Budd sold six SPV-2000s to ONCF (the Moroccan state railways) for use on King Hassan II's royal train.[1][3] Under King Mohammed VI, Hassan II's successor, the train has fallen into disuse.[12]


Waterbury Branch train with Constitution Liner coaches in 2006

The Connecticut Department of Transportation purchased 13 SPV-2000s at roughly $1 million apiece in 1980; 12 for use on the New Haven–Springfield Line and one for commuter service on the Danbury Branch.[13] The New Haven–Springfield Line cars were leased to Amtrak (numbered 988–999) and painted in Amtrak's Phase III livery. The cars were designed to be interoperable with Amfleet cars; for a brief period, Springfield shuttles were coupled to the rear of Boston trains at New Haven to provide through service to Washington, D.C.[14]

The cars proved mechanically unreliable and were often pulled by locomotives, leading to the derisive sobriquet "Seldom Powered Vehicles". Amtrak withdrew them on January 12, 1986 and placed conventional locomotive-hauled Amfleet trains on the route. The cars saw some use on the Metro-North Railroad; most were stored in New Haven. In 1994, the remaining 11 were de-powered and converted to coaches for use on Shore Line East commuter service.[8][15] Dubbed "Constitution Liners", they were the primary coaches for Shore Line East until replaced by Mafersa coaches in 2004.[16] In 2018, seven of the former ConnDOT cars were sold to the Foxville and Northern Railroad.[17]


The MTA purchased ten SPV-2000s for use on its Hudson Line between Croton–Harmon and Poughkeepsie. The order cost $12 million. The SPV-2000s made their first runs on October 17, 1981. This run was coordinated with the re-opening of the New Hamburg station.[4] Problems with the SPV-2000s developed quickly, and a 1982 New York magazine article characterized the cars as "defective".[18] The MTA SPV-2000s are all out of service; one is preserved at the Connecticut Eastern Railroad Museum in Willimantic, Connecticut.[19]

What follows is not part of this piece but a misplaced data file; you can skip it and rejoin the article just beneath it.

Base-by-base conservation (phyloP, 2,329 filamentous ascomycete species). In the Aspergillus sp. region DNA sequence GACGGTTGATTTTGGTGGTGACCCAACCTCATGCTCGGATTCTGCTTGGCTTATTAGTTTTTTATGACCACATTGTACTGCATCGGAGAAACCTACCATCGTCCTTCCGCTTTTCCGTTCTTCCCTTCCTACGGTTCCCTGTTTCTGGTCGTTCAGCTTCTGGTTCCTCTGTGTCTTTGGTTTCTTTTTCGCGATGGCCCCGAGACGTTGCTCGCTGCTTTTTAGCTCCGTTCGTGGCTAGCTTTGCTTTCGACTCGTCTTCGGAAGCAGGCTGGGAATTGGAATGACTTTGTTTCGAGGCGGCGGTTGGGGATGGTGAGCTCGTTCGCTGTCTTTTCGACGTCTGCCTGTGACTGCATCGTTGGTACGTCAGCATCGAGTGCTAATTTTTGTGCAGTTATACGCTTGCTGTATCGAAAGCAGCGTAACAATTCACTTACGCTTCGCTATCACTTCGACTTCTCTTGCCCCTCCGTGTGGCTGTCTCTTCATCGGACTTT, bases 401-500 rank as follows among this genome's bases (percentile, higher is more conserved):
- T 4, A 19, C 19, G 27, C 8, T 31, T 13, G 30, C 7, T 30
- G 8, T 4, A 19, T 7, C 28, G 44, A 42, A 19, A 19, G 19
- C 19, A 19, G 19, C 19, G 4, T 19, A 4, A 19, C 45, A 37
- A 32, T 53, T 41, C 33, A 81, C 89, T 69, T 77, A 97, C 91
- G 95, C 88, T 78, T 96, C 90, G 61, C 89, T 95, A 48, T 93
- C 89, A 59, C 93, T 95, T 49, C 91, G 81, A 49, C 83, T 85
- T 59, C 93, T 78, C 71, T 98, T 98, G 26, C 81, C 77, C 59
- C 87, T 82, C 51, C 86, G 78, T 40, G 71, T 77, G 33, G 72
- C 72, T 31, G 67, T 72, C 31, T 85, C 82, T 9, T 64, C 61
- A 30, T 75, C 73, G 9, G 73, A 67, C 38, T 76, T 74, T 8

Along with Metro North 293, ConnDOT 1001 is being restored at the Danbury Railway Museum, in Danbury, CT.

See also[edit]


  1. ^ a b c d TransitAmerica (1985). "Brochure". p. 20. Retrieved 2014-05-26.
  2. ^ "What's New". Popular Science: 96. November 1976.
  3. ^ a b "Budd Company Survives Slumping Railroad Passenger Car Industry". Colorado Springs Gazette-Telegraph. December 11, 1977.
  4. ^ a b "William E. Sauro New Cars for Hudson Line Commuters". The New York Times. October 18, 1981.
  5. ^ Crouse 1990, p. 141
  6. ^ "Another Area Transit Proposal for California". Pacific News. Vol. 18 no. 6. June 1978. p. 4.
  7. ^ Eldredge 2003, p. 109
  8. ^ a b Crouse 1990, p. 146
  9. ^ TxDOT 1992, p. 11
  10. ^ Solomon 2001, pp. 35–36
  11. ^ Solomon 2012, p. 283
  12. ^ Boudarham, Mohammed (April 10, 2009). "Nostalgie. La fabuleuse histoire du train royal". TelQuel (in French). Archived from the original on July 23, 2013. Retrieved May 26, 2014.
  13. ^ Madden, Richard L. (20 October 1982). "SENATOR BAKER APPEARS IN HARTFORD FOR WEICKER AND STATE REPUBLICANS". The New York Times.
  14. ^ Solomon, Brian (2004). Amtrak. Saint Paul, Minnesota: MBI. p. 154. ISBN 978-0-7603-1765-5.
  15. ^ Simon & Warner 2011, p. 89
  16. ^ "Shore Line East". Trains. July 5, 2006. Retrieved May 26, 2014.
  17. ^ "Passenger Equipment". Foxville and Northern Railroad.
  18. ^ Klein, Joe (March 8, 1982). "The Woman Who Would Be Mayor". New York: 29.
  19. ^ Connecticut Eastern Railroad Museum. "SPV 2000". Retrieved May 26, 2014.